In graceful prose, Minneapolis writer Stelson tells the true story of the Kindertransport of Prague during World War II, when Jewish children were sent to England to avoid the Nazi camps. It’s a tricky topic for a book for young children but Stelson tells it beautifully, with poignant words and an ending as happy as she could realistically make it. Alko’s illustrations — paint, colored pencil and collage — give us the beauty of pre-war Prague, fears of the parents, and hopes and prayers of the children. A stunning, powerful book.

    “Mouse on the River,” by Alice Melvin (Thames & Hudson, $19.95, due May 14)

    Scottish author/illustrator Melvin returns with another gorgeous nature book, made interactive with charming die-cut fold-outs and doors and flaps that open to reveal secrets. Early one morning, intrepid Mouse sets out down the river in a red canoe. He passes geese and ducks, bitterns and cormorants. Nothing much happens — a storm comes up, he camps for the night, he keeps going until he reaches the point “where the river meets the sea.” A lovely, quiet book to pore over, scouring the detailed illustrations for birds and flowers and other wonders of nature.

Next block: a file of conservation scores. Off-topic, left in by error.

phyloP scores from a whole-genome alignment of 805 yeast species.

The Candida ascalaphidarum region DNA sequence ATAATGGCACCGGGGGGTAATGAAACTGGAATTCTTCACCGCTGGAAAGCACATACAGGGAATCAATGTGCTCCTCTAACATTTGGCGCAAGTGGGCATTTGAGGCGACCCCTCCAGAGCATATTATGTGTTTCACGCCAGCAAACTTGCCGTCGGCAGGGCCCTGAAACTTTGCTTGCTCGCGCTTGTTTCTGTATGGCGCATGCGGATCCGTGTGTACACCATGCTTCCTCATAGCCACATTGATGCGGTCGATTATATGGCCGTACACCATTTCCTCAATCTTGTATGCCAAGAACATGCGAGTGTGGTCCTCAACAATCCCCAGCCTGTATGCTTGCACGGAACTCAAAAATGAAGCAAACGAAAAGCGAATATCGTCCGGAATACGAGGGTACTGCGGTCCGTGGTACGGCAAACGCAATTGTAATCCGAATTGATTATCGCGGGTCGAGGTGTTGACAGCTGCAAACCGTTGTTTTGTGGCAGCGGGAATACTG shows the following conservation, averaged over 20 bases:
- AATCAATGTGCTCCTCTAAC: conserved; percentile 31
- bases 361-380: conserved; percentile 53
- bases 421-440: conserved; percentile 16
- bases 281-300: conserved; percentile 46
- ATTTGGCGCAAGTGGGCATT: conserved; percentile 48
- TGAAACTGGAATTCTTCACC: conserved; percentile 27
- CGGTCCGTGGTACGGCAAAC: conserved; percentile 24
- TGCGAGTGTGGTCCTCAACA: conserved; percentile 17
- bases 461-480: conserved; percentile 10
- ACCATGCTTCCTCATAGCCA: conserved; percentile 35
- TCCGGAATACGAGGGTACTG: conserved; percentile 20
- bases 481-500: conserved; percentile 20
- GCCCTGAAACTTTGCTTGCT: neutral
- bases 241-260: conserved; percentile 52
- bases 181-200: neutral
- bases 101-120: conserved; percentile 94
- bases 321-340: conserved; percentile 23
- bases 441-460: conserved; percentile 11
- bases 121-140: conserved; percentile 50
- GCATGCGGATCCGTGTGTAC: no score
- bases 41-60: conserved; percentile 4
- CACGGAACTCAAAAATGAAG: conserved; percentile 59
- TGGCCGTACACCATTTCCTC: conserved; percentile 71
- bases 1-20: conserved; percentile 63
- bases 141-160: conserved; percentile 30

“The Mango Tree (La Mata de Mango),” by Edel Rodriguez. (Abrams, $18.99, due June 11)

    In a lush jungle, two boys find everything they need in the branches of a mango tree — fruit to eat, a vantage point from which to fly kites, sanctuary from the wild dogs and gators on the ground. And then a great storm blows up and sends the boys, tree and all, out to sea. Cuban-American artist Rodriguez gives us a fantastic, fabulous world in explosive, vivid illustrations. This wordless story lets children’s imaginations run free so they can tell the tale any way they want, and an author’s note (in English and Spanish) gives the story-behind-the story.

    “Bros,” by Carole Boston Weatherford, illustrated by Reggie Brown. (Candlewick Press, $17.99)

    There are few words in this book, but it doesn’t need many — the illustrations shine with friendship, energy and joy. Five young Black friends go through their day laughing, playing, having each other’s backs. “We smile. We style,” reads the rhyming text, just two words per page. “Bros dare. We care.” There’s plenty of room for a young reader’s imagination to fill out the story of these buddies. It’s a wonderful book of pride, happiness and unabashed male friendship.

    “How the Birds Got Their Songs,” English text by Travis Zimmerman, Ojibwemowin text by Marcus Ammesmaki/Aanikanootaagewin, illustrated by Sam Zimmerman/Zhaawanoogiizhik. (Minnesota Historical Society Press, $17.95)

    The bird that flies the highest, the Great Spirit decrees, will be given the most beautiful song. And so the eagle soars. “He flew so high and came so close to Grandfather Sun that the tips of his feathers got burnt and turned black.” He didn’t know that on his back napped the hermit thrush, who awoke, leapt off the eagle and flew higher than anyone else. This tale, passed down to the author by his father, is illustrated with glorious paintings depicting the eagle as a noble, powerful creature with a beaded head.